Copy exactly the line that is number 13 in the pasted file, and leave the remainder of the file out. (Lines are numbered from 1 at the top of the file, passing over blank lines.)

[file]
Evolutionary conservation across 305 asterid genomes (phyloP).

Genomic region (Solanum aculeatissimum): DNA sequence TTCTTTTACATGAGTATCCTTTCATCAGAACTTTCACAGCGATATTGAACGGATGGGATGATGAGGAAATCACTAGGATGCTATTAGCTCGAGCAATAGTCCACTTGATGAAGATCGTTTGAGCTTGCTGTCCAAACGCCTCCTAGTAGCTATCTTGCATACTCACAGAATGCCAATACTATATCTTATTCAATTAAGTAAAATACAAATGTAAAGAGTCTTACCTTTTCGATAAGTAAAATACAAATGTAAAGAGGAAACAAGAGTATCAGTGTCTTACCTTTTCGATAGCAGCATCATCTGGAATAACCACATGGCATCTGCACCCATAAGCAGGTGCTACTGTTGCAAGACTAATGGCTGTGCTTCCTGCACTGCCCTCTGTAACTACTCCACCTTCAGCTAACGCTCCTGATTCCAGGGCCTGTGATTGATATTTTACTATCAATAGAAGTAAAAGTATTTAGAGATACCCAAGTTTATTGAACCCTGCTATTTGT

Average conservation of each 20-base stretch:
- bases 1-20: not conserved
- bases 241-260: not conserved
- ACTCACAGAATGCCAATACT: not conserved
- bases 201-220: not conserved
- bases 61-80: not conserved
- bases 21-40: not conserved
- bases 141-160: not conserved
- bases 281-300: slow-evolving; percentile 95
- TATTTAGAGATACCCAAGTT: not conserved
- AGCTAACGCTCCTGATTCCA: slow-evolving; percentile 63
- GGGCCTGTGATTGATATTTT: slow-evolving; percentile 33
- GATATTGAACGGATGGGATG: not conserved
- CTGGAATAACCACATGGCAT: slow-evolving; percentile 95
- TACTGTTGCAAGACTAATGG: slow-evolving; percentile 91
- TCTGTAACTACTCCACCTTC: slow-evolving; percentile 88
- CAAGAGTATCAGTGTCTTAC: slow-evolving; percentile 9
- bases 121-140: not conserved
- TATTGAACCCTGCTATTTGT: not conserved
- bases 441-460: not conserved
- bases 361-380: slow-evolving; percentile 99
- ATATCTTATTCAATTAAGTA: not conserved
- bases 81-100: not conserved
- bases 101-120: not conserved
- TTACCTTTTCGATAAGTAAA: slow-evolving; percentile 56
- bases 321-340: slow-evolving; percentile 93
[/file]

- AGCTAACGCTCCTGATTCCA: slow-evolving; percentile 63